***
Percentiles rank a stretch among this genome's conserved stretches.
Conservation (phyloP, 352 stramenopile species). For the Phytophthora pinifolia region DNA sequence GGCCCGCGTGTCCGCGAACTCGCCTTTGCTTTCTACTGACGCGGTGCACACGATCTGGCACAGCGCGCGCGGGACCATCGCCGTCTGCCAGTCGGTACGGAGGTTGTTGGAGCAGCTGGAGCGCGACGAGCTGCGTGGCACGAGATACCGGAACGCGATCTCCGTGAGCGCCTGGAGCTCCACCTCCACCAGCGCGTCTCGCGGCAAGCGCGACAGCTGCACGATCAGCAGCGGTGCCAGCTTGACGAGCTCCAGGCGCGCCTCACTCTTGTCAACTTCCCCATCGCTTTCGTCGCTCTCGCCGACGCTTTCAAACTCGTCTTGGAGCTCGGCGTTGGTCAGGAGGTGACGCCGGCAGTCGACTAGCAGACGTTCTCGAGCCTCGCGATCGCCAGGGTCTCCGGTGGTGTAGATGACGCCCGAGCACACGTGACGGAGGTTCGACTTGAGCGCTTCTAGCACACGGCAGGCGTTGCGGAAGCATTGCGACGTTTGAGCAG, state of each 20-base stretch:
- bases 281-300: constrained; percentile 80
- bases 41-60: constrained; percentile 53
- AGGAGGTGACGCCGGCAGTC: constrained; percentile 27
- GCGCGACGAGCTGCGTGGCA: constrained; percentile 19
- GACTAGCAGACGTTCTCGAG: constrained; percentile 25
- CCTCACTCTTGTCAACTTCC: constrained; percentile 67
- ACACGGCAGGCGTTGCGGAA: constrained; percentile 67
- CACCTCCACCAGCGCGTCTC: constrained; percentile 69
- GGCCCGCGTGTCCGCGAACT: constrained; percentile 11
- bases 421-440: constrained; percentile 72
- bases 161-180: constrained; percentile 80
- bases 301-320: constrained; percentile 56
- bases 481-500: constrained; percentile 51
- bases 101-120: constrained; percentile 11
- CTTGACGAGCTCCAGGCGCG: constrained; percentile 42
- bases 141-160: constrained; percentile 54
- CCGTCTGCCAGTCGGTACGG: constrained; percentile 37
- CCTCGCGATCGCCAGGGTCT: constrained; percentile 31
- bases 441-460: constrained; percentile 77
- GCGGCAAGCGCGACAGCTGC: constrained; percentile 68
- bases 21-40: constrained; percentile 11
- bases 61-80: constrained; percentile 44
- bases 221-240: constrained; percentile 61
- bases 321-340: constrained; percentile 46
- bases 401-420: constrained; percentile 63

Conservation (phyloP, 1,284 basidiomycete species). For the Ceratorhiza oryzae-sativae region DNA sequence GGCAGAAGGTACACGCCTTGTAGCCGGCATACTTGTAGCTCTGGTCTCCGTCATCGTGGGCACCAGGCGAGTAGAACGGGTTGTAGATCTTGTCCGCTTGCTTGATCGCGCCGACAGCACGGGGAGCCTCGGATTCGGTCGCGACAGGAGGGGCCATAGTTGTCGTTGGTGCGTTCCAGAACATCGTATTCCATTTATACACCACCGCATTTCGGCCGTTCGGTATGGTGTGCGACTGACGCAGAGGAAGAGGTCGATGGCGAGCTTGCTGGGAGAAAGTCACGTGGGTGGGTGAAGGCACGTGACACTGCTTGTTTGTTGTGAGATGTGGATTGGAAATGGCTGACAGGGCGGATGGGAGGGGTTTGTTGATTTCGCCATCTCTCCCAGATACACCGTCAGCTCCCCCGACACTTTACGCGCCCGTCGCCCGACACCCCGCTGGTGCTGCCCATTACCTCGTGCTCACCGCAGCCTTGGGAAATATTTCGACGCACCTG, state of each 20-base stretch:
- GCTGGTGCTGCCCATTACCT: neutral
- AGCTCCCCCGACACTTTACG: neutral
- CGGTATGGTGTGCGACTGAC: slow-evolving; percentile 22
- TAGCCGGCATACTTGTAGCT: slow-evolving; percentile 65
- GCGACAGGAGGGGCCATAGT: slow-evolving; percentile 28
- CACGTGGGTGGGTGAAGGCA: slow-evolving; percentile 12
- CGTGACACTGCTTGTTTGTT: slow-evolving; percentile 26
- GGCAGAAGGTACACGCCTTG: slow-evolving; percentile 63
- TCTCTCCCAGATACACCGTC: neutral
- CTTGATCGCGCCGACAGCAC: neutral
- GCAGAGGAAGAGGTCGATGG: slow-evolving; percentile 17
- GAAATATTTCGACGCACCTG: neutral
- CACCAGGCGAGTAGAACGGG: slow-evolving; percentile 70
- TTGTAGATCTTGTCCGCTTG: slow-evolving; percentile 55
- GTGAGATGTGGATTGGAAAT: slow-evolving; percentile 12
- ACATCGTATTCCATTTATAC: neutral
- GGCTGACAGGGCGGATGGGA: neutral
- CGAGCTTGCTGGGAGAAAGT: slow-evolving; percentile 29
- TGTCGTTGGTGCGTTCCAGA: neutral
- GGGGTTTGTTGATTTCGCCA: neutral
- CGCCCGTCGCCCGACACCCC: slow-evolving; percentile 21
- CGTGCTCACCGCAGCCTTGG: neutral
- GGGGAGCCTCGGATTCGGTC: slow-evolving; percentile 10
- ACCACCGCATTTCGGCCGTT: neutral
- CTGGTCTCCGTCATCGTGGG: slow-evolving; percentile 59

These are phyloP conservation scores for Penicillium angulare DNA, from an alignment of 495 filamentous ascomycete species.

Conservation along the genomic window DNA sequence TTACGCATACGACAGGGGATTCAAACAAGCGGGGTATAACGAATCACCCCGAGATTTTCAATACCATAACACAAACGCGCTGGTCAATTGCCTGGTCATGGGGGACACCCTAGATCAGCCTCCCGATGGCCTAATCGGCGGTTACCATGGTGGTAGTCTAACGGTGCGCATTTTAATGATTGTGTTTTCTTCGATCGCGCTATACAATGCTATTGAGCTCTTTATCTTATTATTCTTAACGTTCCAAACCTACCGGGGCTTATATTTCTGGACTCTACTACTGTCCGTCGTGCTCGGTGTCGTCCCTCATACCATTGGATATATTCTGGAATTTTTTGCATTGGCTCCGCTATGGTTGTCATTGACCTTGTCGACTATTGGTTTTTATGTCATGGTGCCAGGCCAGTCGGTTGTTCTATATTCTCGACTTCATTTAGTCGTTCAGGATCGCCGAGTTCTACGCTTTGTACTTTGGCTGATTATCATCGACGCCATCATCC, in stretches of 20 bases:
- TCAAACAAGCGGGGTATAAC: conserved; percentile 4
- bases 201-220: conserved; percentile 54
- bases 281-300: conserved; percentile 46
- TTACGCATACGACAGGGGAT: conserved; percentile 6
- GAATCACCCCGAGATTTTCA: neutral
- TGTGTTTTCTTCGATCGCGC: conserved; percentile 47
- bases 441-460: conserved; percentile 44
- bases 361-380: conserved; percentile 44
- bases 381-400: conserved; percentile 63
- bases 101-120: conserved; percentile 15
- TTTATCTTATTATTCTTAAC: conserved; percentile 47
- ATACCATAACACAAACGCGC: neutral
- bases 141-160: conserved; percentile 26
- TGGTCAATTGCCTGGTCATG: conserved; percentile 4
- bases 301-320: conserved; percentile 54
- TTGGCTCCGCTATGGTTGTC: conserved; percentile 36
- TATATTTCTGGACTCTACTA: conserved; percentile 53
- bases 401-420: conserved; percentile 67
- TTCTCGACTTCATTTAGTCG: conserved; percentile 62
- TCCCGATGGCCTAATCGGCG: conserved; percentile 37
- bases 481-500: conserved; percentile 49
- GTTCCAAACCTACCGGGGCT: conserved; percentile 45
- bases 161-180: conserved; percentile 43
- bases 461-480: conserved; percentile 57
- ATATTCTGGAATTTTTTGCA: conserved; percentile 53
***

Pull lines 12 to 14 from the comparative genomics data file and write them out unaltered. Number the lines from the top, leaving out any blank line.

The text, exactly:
- bases 421-440: constrained; percentile 72
- bases 161-180: constrained; percentile 80
- bases 301-320: constrained; percentile 56